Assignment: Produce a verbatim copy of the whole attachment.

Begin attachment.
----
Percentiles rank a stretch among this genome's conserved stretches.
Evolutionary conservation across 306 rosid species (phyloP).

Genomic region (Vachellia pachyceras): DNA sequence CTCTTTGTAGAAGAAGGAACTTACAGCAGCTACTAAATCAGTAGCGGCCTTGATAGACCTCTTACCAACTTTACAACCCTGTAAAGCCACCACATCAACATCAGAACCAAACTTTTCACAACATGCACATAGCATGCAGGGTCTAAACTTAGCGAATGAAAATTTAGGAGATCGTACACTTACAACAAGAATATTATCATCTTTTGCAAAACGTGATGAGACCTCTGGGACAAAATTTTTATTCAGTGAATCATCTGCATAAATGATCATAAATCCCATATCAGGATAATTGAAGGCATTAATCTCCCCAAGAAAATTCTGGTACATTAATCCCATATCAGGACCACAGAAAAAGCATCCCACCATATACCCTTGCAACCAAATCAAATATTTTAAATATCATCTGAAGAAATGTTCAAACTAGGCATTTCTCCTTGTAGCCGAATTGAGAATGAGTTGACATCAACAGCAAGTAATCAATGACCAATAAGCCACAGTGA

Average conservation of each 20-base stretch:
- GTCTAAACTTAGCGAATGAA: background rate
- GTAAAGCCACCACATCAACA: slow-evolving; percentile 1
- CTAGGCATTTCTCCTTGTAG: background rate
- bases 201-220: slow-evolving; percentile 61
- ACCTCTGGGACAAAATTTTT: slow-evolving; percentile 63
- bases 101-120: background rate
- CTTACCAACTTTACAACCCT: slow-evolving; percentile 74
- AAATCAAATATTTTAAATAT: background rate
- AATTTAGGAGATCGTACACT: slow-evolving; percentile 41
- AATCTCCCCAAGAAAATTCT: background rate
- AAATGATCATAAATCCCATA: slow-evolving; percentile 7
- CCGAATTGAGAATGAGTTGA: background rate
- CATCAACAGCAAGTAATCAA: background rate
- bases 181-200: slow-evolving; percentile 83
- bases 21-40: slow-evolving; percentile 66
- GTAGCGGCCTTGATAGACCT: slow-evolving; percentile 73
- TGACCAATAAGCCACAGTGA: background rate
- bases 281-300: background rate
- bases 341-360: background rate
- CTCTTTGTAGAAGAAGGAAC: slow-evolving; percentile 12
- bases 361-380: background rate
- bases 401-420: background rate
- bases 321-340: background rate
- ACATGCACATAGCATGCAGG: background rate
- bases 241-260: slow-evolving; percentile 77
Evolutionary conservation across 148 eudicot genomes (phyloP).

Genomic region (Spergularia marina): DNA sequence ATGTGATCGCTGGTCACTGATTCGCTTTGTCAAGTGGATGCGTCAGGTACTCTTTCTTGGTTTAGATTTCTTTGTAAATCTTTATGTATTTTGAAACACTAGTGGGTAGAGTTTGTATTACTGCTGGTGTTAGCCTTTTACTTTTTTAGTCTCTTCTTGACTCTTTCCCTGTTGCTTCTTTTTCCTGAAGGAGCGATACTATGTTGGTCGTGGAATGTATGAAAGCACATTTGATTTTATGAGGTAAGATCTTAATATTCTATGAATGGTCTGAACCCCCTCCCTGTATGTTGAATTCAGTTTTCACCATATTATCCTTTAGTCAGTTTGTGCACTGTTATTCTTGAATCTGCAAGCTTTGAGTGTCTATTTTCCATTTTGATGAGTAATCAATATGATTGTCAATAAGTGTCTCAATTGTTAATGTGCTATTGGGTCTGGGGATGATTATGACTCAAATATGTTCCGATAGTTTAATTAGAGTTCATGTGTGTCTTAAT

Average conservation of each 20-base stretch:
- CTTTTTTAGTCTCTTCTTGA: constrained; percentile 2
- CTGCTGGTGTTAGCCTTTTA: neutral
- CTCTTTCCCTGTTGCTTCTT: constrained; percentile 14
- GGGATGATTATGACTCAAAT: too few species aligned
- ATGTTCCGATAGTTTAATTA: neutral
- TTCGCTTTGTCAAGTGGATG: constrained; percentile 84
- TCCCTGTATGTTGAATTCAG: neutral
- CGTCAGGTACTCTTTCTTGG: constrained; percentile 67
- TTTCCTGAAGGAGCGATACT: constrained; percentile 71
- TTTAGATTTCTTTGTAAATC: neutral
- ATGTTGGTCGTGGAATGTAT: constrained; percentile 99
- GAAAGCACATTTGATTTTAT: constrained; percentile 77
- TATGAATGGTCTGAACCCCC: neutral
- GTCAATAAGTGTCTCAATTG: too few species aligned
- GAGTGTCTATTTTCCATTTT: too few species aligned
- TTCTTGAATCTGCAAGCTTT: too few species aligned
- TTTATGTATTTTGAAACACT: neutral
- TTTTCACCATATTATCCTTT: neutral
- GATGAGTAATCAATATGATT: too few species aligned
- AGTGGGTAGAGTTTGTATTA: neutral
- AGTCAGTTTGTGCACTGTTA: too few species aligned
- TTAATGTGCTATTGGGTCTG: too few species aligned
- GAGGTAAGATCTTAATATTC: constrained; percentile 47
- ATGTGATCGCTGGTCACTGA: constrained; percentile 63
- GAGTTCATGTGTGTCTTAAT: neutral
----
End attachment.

Percentiles rank a stretch among this genome's conserved stretches.
Evolutionary conservation across 306 rosid species (phyloP).

Genomic region (Vachellia pachyceras): DNA sequence CTCTTTGTAGAAGAAGGAACTTACAGCAGCTACTAAATCAGTAGCGGCCTTGATAGACCTCTTACCAACTTTACAACCCTGTAAAGCCACCACATCAACATCAGAACCAAACTTTTCACAACATGCACATAGCATGCAGGGTCTAAACTTAGCGAATGAAAATTTAGGAGATCGTACACTTACAACAAGAATATTATCATCTTTTGCAAAACGTGATGAGACCTCTGGGACAAAATTTTTATTCAGTGAATCATCTGCATAAATGATCATAAATCCCATATCAGGATAATTGAAGGCATTAATCTCCCCAAGAAAATTCTGGTACATTAATCCCATATCAGGACCACAGAAAAAGCATCCCACCATATACCCTTGCAACCAAATCAAATATTTTAAATATCATCTGAAGAAATGTTCAAACTAGGCATTTCTCCTTGTAGCCGAATTGAGAATGAGTTGACATCAACAGCAAGTAATCAATGACCAATAAGCCACAGTGA

Average conservation of each 20-base stretch:
- GTCTAAACTTAGCGAATGAA: background rate
- GTAAAGCCACCACATCAACA: slow-evolving; percentile 1
- CTAGGCATTTCTCCTTGTAG: background rate
- bases 201-220: slow-evolving; percentile 61
- ACCTCTGGGACAAAATTTTT: slow-evolving; percentile 63
- bases 101-120: background rate
- CTTACCAACTTTACAACCCT: slow-evolving; percentile 74
- AAATCAAATATTTTAAATAT: background rate
- AATTTAGGAGATCGTACACT: slow-evolving; percentile 41
- AATCTCCCCAAGAAAATTCT: background rate
- AAATGATCATAAATCCCATA: slow-evolving; percentile 7
- CCGAATTGAGAATGAGTTGA: background rate
- CATCAACAGCAAGTAATCAA: background rate
- bases 181-200: slow-evolving; percentile 83
- bases 21-40: slow-evolving; percentile 66
- GTAGCGGCCTTGATAGACCT: slow-evolving; percentile 73
- TGACCAATAAGCCACAGTGA: background rate
- bases 281-300: background rate
- bases 341-360: background rate
- CTCTTTGTAGAAGAAGGAAC: slow-evolving; percentile 12
- bases 361-380: background rate
- bases 401-420: background rate
- bases 321-340: background rate
- ACATGCACATAGCATGCAGG: background rate
- bases 241-260: slow-evolving; percentile 77
Evolutionary conservation across 148 eudicot genomes (phyloP).

Genomic region (Spergularia marina): DNA sequence ATGTGATCGCTGGTCACTGATTCGCTTTGTCAAGTGGATGCGTCAGGTACTCTTTCTTGGTTTAGATTTCTTTGTAAATCTTTATGTATTTTGAAACACTAGTGGGTAGAGTTTGTATTACTGCTGGTGTTAGCCTTTTACTTTTTTAGTCTCTTCTTGACTCTTTCCCTGTTGCTTCTTTTTCCTGAAGGAGCGATACTATGTTGGTCGTGGAATGTATGAAAGCACATTTGATTTTATGAGGTAAGATCTTAATATTCTATGAATGGTCTGAACCCCCTCCCTGTATGTTGAATTCAGTTTTCACCATATTATCCTTTAGTCAGTTTGTGCACTGTTATTCTTGAATCTGCAAGCTTTGAGTGTCTATTTTCCATTTTGATGAGTAATCAATATGATTGTCAATAAGTGTCTCAATTGTTAATGTGCTATTGGGTCTGGGGATGATTATGACTCAAATATGTTCCGATAGTTTAATTAGAGTTCATGTGTGTCTTAAT

Average conservation of each 20-base stretch:
- CTTTTTTAGTCTCTTCTTGA: constrained; percentile 2
- CTGCTGGTGTTAGCCTTTTA: neutral
- CTCTTTCCCTGTTGCTTCTT: constrained; percentile 14
- GGGATGATTATGACTCAAAT: too few species aligned
- ATGTTCCGATAGTTTAATTA: neutral
- TTCGCTTTGTCAAGTGGATG: constrained; percentile 84
- TCCCTGTATGTTGAATTCAG: neutral
- CGTCAGGTACTCTTTCTTGG: constrained; percentile 67
- TTTCCTGAAGGAGCGATACT: constrained; percentile 71
- TTTAGATTTCTTTGTAAATC: neutral
- ATGTTGGTCGTGGAATGTAT: constrained; percentile 99
- GAAAGCACATTTGATTTTAT: constrained; percentile 77
- TATGAATGGTCTGAACCCCC: neutral
- GTCAATAAGTGTCTCAATTG: too few species aligned
- GAGTGTCTATTTTCCATTTT: too few species aligned
- TTCTTGAATCTGCAAGCTTT: too few species aligned
- TTTATGTATTTTGAAACACT: neutral
- TTTTCACCATATTATCCTTT: neutral
- GATGAGTAATCAATATGATT: too few species aligned
- AGTGGGTAGAGTTTGTATTA: neutral
- AGTCAGTTTGTGCACTGTTA: too few species aligned
- TTAATGTGCTATTGGGTCTG: too few species aligned
- GAGGTAAGATCTTAATATTC: constrained; percentile 47
- ATGTGATCGCTGGTCACTGA: constrained; percentile 63
- GAGTTCATGTGTGTCTTAAT: neutral